Review Summary: The resounding fulfillment of the band’s declaration at the end of their previous album: this is truly who they are.
As I Lay Dying’s career specializes in improvement. Frail Words Collapse
sheared the fluff and filler from the template of metalcore and distilled its hallmarks into something the scene could flaunt with pride. Shadows Are Security
applied a slicker sheen to the production while tempering the hardcore tendencies of the (official) debut with an amplified sense of melody in the riffs and vocals respectively. These steps hit their stride with 2007’s An Ocean Between Us
. The glitters and glimpses of great things scattered across previous offerings matured into the relative brilliance of Ocean
(a highlight of the genre, to be sure).
I feared that As I Lay Dying would disappoint with their next offering. It happens all too often that a band suffers the Square Slump: a bad fourth album. Look to Tool, Eminem or Fear Factory for evidence. An Ocean Between Us
was too good for improvement.
I was floored by The Powerless Rise
It is as if the band delved beneath the stormy waters of their previous outing and dragged up the potential lying beneath its rifts of riffs. As I Lay Dying’s sound is denser, darker, nastier and more confident than it has ever been; listening to it was like hearing Frail Words Collapse
for the first time. The same sense of discovering greatness is here; that same feeling of something stale being refreshed is here. Yet it is still undeniably the same band. All of its hallmarks are here. For example, each previous album has featured one song Tim and Co. agree to go balls-out heavy on (“Comfort Betrays,” “Empty Hearts,” etc.) By the first few seconds of “Condemned,” the listener is highly aware of the fact that As I Lay Dying seemed to have exposed only one testicle for each of their previous heavy-songs. The sickery of that riff is an undoubted highlight of the album - in fact, the guitars in general provide the meat of the album. Never has this duo sounded so inspired. Their Swedish sensibilities have been mixed with a keen ear for thrash ala Megadeth as well as the virtues of space and simplicity. “Anodyne Sea” and “The Blinding Of False Light” provide excellent examples of each, boasting piston-like string-slashing and careening melodies. The suspenseful opening of “Upside Down Kingdom”; the triumphant stomp of “Anger And Apathy”; the nimble inclusion of pick slides on “Without Conclusion” - which I believe to be the badass big brother of the previous album’s “Within Destruction” - are further testaments to their maturing skill.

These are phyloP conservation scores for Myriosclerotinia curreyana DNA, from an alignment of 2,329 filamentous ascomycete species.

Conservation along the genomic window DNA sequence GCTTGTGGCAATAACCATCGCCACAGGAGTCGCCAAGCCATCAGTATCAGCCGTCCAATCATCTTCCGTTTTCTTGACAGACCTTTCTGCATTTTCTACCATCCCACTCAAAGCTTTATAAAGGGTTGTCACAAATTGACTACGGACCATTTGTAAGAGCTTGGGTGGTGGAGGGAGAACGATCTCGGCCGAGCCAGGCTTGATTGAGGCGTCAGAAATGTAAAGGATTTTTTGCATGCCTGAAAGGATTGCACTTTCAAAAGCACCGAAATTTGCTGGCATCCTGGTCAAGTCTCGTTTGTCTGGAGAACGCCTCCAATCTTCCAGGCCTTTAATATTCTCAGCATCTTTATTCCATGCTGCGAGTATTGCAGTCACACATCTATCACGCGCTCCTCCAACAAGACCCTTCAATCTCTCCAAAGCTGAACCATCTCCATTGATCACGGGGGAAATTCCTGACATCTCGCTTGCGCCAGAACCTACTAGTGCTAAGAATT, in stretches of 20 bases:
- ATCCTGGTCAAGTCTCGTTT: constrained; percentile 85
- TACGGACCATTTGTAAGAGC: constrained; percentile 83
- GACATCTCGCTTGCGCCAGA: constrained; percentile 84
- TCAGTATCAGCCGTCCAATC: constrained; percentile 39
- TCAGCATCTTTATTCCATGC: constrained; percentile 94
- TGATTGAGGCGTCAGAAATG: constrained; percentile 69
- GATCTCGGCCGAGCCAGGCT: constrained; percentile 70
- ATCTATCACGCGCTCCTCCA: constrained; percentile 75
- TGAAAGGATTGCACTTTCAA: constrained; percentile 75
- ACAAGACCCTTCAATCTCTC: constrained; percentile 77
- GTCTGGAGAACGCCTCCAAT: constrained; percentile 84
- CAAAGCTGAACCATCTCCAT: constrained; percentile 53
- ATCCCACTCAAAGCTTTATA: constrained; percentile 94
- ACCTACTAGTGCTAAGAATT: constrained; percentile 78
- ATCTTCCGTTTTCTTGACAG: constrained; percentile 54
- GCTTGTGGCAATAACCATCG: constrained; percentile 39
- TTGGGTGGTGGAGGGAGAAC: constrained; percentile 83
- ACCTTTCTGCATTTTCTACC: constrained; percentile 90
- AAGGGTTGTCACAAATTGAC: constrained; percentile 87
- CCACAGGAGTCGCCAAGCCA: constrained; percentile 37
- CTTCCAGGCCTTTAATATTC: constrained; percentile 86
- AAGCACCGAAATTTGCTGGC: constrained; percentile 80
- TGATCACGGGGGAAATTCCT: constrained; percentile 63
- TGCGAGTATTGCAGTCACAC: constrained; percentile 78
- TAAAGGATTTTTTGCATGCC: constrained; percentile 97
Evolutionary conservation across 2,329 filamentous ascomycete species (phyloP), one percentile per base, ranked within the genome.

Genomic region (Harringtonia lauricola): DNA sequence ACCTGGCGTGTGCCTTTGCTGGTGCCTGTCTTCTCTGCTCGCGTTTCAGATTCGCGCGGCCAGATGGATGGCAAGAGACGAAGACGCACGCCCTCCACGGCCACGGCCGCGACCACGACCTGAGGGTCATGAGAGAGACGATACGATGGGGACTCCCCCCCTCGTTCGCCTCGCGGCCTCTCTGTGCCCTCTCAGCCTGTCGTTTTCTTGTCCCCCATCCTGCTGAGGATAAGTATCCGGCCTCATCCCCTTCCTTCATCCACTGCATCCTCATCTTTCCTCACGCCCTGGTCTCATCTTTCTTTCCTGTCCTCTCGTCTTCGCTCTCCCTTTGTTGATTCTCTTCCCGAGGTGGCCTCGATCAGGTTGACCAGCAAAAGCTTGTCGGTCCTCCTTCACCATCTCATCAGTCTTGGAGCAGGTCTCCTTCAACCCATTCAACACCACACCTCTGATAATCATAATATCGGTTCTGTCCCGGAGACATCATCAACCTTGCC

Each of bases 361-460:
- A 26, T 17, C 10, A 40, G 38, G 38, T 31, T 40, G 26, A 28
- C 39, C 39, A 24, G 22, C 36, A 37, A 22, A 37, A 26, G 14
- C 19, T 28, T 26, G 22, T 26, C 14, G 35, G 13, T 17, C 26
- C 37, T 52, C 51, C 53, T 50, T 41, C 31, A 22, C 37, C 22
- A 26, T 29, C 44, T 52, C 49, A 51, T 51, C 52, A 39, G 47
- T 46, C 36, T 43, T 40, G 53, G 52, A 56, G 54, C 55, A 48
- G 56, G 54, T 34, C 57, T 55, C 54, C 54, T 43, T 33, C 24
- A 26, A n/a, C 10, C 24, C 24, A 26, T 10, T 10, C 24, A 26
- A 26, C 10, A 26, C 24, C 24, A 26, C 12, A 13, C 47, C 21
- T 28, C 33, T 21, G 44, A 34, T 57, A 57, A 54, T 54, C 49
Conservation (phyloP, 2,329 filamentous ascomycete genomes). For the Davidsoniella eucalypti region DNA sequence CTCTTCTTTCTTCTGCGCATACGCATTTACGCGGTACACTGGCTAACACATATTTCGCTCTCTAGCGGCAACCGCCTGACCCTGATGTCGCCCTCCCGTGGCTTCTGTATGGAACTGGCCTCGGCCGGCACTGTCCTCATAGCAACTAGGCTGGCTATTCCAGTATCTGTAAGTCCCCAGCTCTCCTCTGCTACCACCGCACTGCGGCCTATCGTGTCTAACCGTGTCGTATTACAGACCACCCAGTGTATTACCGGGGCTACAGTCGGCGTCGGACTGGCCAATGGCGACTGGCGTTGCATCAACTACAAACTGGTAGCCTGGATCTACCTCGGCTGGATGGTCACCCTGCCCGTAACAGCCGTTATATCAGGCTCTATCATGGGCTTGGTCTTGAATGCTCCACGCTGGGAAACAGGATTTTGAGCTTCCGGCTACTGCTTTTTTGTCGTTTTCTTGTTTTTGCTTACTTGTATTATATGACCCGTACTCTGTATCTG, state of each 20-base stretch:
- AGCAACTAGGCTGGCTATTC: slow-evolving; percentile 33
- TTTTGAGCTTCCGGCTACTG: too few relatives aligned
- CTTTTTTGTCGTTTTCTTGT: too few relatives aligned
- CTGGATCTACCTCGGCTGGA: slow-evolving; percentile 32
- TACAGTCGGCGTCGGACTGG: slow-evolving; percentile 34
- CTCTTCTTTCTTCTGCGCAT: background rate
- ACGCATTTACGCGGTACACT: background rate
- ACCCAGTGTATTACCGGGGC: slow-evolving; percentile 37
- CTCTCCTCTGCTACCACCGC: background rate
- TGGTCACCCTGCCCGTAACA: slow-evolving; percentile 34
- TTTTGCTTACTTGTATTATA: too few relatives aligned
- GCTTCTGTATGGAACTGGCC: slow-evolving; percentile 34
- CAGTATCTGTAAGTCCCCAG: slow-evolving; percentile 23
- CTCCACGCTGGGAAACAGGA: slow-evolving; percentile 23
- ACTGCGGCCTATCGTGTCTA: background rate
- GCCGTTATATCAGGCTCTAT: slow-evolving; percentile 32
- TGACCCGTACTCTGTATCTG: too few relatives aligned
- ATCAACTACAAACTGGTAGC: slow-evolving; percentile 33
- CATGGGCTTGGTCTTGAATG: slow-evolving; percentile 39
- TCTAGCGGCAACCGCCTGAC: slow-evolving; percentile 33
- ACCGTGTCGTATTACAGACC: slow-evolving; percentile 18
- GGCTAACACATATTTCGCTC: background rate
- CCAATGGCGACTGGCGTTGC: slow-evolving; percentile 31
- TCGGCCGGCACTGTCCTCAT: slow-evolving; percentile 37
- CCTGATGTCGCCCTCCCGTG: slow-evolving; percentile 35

Yet what is meat without potatoes? Tim Lambesis has already proven himself among metalcore’s best vocalists; his gravel-throated roars illicit piss stains on the skinny jeans of the likes of Ronnie Radke and Mike Hranica. His work on The Powerless Rise
and onward will now provoke the soiling of said skinny jeans. Lambesis is a demon. The energy he exudes is electrifying; the anthematic, sure-to-be-a-crowd-pleaser track, “The Plague,” is as catchy as bubonic with the refrain of “reach out your hands” and his fluidly bipolar vocal shifting. The occasional high shrieks of past efforts are now decidedly more common weapons; the rarity of his tentative growls (see the end of “Comfort Betrays”) have thickened and deepened, and although they are featured several times throughout the album, they never feel overused or overdone: reserved for key moments, they amplify the energy of the songs they feature in. About forty seconds into opener “Beyond Our Suffering,” Lambesis drops his first noticeable growl. Have a blast.
Everyone could use some salt on their potatoes, and that is what As I Lay Dying’s clean vocals are for. These, however, are one of Rise
's flaws. As other reviewers have mentioned, Gilbert comprises the most generic portion of the band’s sound. His voice is simply too similar to many other clean vocalists in metalcore, utilizing the same over-pronounced, wailing highs and somewhat whiny tone of the cookie-cutter peers As I Lay Dying otherwise roast alive. However, he serves out several decent melodies, notably on such cuts as “Parallels,” “Anger And Apathy,” and “The Blinding Of False Light.” The former features his most enjoyable contribution, with a suitably invigorating performance on the chorus and an unexpected display of emotion(!) during the bridge section. It is not much, and doesn’t last too long, but it hints at an attempt at expansion. Certainly more of an attempt than that brat with the bass guitar from The Devil Wears Prada.
“Vacancy” and “The Only Constant Is Change” represent the album’s remaining flaw - namely that of recycling. As I Lay Dying has far too much talent and potential to explore to waste time repeating ideas, yet this pair of tracks feel like a stale heap I would prefer not to be familiar with - they lack the verve and power of their predecessors. “Vacancy” features a melodic run that could have been featured on Avenged Sevenfold’s Waking The Fallen
, a group and album I would prefer to keep as separated from my esteem of As I Lay Dying as possible. Yet in the closing seconds of “Upside Down Kingdom,” Gilbert looses a wonky wail of “the broken are crowned” that brings to mind Matt Shadows’s nasal whine circa City Of Evil
, marring an otherwise great song.
These disappointments aside, The Powerless Rise
is the resounding fulfillment of the band’s declaration at the end of their previous album: this is truly who they are. As I Lay Dying has successfully transcended the label of “outstanding metalcore act” to join the genre’s elite.